I would definitely like to know what is the best working solution to this dilemma.

Thanks loads !


It warms my heart to hear any discussion of ActionScript. A couple years ago I felt like I was the only one in the world not saying Flash is dead. Anyway, @senocular, brilliant as always. I appreciate your taking the time to respond.


I just looked at the article now, and that’s basically a more indepth version of what I’m saying now plus more approaches to take. The key takeaway is:

you can try but it is unlikely to cover 100% of the cases and it will take a lot of efforts.
It’s not impossible but it will really take a lot of hard work and unlikely to block 100% of all the “vilains”.


I don’t think you can be too appreciative. I seemed to have missed this question the first time around :wink:


Hi Senocular, e_v,

Thanks for the reply Senocular and for e_v thanks for the original question.

The thing is that I am going to try and implement that tutorial in actual code and I will post my progress here.

With your support ( especially Senocular’s support as he is the true expert ) and guidance we can try and approach a system as secure as is possible, maybe.

Any ideas are welcome from one and all !
Thanks !


Hi, I have a question. Would your above statement hole true if the flash player setting is as below: allowScriptAccess = 'sameDomain'
and the domain uses HTTPS as against HTTP.

If the answer is still yes, then what should be done aditionally to prevent cross-domain linking.
Thank you.


Again, if you’re talking about linking, then yes, it mitigates that. But that doesn’t prevent me from downloading your swf and hosting it on my own site. If I were to to that, then it would work because both the page and the swf are on the same domain.

… then again allowScriptAccess is defined by the HTML page, so yeah, I’d be controlling that anyway :stuck_out_tongue:


When I was in college I built something to do roughly what you’re trying to prevent:

The goal was to make websites more accessible to screen readers, but part of the mechanism was to provide tools for convincing SWF files that they were running on an arbitrary domain of a proxy.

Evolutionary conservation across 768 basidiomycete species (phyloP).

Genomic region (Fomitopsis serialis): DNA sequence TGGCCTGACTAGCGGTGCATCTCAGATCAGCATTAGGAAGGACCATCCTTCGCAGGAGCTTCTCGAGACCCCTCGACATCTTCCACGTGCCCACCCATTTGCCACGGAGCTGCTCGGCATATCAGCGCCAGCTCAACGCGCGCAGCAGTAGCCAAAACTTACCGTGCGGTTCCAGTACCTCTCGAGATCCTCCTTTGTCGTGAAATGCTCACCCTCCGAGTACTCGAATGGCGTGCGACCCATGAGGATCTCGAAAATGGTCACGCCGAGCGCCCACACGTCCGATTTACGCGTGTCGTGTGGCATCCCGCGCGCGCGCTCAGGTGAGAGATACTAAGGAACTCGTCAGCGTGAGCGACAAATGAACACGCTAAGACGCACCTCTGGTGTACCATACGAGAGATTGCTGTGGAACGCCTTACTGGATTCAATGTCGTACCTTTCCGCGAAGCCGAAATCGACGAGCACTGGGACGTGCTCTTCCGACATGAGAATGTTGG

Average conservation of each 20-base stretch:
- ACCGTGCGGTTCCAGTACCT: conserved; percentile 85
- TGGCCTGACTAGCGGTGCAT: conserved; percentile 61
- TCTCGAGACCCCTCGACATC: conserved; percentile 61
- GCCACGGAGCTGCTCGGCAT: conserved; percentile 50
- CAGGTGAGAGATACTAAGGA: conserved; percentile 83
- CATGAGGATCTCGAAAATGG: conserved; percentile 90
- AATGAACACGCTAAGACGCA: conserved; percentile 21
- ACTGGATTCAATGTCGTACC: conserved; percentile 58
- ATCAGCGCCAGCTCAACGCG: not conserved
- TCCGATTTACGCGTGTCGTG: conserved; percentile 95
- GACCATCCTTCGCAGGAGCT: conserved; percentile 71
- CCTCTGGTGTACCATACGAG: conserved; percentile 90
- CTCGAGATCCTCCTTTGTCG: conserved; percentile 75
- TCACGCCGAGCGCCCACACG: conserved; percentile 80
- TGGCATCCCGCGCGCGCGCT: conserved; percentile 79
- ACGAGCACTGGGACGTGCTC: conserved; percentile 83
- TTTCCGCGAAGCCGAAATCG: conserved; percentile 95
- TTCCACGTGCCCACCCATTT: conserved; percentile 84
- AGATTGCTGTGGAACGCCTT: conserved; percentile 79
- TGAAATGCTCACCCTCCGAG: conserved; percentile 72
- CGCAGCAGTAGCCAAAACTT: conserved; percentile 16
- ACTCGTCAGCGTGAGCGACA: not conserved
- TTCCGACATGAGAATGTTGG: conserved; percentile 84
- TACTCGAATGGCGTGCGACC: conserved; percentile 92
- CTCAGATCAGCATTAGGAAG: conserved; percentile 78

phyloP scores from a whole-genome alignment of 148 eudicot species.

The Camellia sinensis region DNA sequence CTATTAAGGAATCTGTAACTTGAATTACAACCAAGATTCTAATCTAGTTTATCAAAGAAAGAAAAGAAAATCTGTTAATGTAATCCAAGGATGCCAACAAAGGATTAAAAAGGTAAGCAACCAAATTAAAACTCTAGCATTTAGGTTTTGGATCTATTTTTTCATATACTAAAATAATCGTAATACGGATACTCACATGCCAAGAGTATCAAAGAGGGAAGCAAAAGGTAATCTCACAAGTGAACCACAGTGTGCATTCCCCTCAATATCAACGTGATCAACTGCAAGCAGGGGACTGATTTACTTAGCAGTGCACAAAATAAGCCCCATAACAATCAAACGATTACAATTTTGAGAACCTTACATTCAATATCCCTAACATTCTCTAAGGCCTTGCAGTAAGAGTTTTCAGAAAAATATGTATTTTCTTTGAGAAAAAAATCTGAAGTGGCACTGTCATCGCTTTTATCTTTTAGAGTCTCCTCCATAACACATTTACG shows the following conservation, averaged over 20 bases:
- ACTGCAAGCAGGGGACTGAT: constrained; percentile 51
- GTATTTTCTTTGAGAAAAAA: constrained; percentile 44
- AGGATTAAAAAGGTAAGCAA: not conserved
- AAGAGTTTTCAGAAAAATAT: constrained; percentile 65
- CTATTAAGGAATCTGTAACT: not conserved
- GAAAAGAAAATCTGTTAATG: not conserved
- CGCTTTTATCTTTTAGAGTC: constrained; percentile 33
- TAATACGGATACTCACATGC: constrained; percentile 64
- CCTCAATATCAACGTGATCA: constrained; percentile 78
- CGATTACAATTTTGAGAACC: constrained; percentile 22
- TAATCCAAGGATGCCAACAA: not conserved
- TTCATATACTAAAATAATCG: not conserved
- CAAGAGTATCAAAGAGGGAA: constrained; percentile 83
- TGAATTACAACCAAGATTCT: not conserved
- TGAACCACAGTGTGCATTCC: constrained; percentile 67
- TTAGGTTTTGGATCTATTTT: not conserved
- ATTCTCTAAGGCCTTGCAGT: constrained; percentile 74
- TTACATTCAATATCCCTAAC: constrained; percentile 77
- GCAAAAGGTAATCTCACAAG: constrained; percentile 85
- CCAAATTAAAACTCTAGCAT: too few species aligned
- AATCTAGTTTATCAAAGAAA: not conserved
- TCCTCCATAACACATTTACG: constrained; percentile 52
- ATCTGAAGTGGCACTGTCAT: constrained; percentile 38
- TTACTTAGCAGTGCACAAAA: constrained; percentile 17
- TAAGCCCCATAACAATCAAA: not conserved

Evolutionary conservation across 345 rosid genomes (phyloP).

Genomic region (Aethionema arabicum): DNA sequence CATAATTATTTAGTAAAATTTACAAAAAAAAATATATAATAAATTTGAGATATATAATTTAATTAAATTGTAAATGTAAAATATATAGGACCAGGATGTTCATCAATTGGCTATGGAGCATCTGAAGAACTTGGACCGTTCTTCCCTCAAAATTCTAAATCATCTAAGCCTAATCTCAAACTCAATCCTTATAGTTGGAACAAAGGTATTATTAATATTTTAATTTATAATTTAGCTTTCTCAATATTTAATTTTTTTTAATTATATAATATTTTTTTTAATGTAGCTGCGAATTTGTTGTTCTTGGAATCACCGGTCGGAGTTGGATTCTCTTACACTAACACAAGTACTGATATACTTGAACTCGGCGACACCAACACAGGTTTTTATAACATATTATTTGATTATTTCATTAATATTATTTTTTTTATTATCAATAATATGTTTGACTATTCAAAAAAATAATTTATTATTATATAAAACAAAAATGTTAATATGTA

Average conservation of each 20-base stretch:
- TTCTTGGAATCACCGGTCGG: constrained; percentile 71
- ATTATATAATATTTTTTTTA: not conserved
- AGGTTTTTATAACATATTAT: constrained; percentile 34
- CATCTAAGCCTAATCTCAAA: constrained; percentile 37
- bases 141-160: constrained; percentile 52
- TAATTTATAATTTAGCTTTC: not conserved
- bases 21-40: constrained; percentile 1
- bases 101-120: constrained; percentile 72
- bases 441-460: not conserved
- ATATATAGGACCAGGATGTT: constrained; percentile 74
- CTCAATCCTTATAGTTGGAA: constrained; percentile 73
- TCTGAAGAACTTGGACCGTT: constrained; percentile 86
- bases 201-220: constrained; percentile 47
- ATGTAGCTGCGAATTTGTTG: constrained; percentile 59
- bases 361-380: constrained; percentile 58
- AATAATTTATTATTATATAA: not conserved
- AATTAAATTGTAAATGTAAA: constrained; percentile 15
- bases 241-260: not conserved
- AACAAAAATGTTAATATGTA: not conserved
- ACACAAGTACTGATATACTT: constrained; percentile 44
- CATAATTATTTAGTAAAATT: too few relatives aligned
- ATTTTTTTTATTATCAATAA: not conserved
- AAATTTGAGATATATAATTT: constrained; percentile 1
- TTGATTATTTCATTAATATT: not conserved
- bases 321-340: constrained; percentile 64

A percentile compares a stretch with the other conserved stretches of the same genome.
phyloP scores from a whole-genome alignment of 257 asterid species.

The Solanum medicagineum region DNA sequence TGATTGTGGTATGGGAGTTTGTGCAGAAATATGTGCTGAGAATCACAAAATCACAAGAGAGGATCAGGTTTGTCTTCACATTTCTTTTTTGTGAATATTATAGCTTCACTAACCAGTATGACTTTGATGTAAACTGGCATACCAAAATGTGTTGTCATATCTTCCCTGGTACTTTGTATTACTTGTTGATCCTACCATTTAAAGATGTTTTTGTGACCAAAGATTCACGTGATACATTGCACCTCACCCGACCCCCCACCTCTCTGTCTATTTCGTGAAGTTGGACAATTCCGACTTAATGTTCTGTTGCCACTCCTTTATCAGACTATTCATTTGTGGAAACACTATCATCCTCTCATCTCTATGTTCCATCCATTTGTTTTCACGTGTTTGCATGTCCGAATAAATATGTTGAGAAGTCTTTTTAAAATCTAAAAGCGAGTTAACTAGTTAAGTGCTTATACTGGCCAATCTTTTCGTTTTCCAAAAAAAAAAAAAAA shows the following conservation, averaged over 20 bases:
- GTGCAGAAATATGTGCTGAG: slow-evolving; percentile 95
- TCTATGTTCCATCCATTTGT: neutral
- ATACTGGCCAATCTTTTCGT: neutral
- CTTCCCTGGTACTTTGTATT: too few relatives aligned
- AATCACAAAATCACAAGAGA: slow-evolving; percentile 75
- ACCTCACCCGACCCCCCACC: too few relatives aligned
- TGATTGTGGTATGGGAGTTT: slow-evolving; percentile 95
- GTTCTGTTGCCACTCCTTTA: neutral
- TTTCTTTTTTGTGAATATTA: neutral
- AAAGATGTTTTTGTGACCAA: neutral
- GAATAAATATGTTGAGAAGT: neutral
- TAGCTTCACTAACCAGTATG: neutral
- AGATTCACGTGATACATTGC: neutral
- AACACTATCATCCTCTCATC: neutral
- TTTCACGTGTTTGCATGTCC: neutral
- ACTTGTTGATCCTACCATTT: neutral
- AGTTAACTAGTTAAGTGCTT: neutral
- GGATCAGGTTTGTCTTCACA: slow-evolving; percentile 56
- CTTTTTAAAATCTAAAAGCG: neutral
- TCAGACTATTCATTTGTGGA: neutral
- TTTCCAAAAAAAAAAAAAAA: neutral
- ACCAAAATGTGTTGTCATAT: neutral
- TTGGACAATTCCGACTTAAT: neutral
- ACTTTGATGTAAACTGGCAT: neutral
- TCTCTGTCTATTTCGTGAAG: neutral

Hi Senocular and krilnon,
Thanks for the replies.

Great !! I see that as a step forward unless Krilnon has some technique that can by pass this little protection.

The point is that if my website allows cross domain linking, then that would be an ideal choice for someone who wants to use the swf in another or their own domain. However if cross domain linking is not permitted by the domain/website, then the only option for a hacker would be to actually download and swf and then use it elsewhere exactly as pointed out by you.
So if this allowScriptAccess = 'sameDomain' effectively prevents cross domain linking we can focus on what should be done to make it as difficult for a anyone to get the working swf as possible.

@krilnon : Thanks for that input. I will go through your article in detail and revert soon with my queries if any.

Ok, I have read your article - pretty heavy i would think, and so i am not very clear. Therefore I ask you that if this would defeat the cross linking protection offered by flash player by setting value of allowScriptAccess. If so, then what additional step can be taken, if any, like maybe setting some additional properties of the Flash Player, or maybe via some server scripts, to foil the proxy servers attempt to hijack the swf and its data.

Thanks loads !


I’m not sure if you understand or not, but allowScriptAccess doesn’t help you. It helps other people linking to your swf from their site. Its used to protect them against any unwanted scripting coming from your swf, like your swf trying to steal cookies from the site embedding it. It doesn’t help you stop people from using your swf because it’s not something you control.


Oh great yet again ! I actually thought on both aspects and it did occur to me that this might be protecting the other party against our swf. That’s why I mentioned allowScriptAccess specifically and asked if it protects the domain cross-linking. Of-course I meant that if that setting somehow does not allow the swf on our domain to not run on an outside domain.

That means that we are back on the first point. How can we prevent our swf from running on another outside domain?

Thank you.


Thats where that link you posted comes in. It explains what you can do.


Hi Senocular,

Yes I was just reading that again. So there it says that it’s all about using HTTPS and ensuring that the the headers do not cache etc.

Also I do not understand this

But cURL has a little weakness, it does not interpret JavaScript in the HTML page,
so we gonna use JS to filter out any cURL, wget and other robots crawler.

How would this be implemented? any idea?
Is this like enough to prevent the the swf from not playing in another domain ?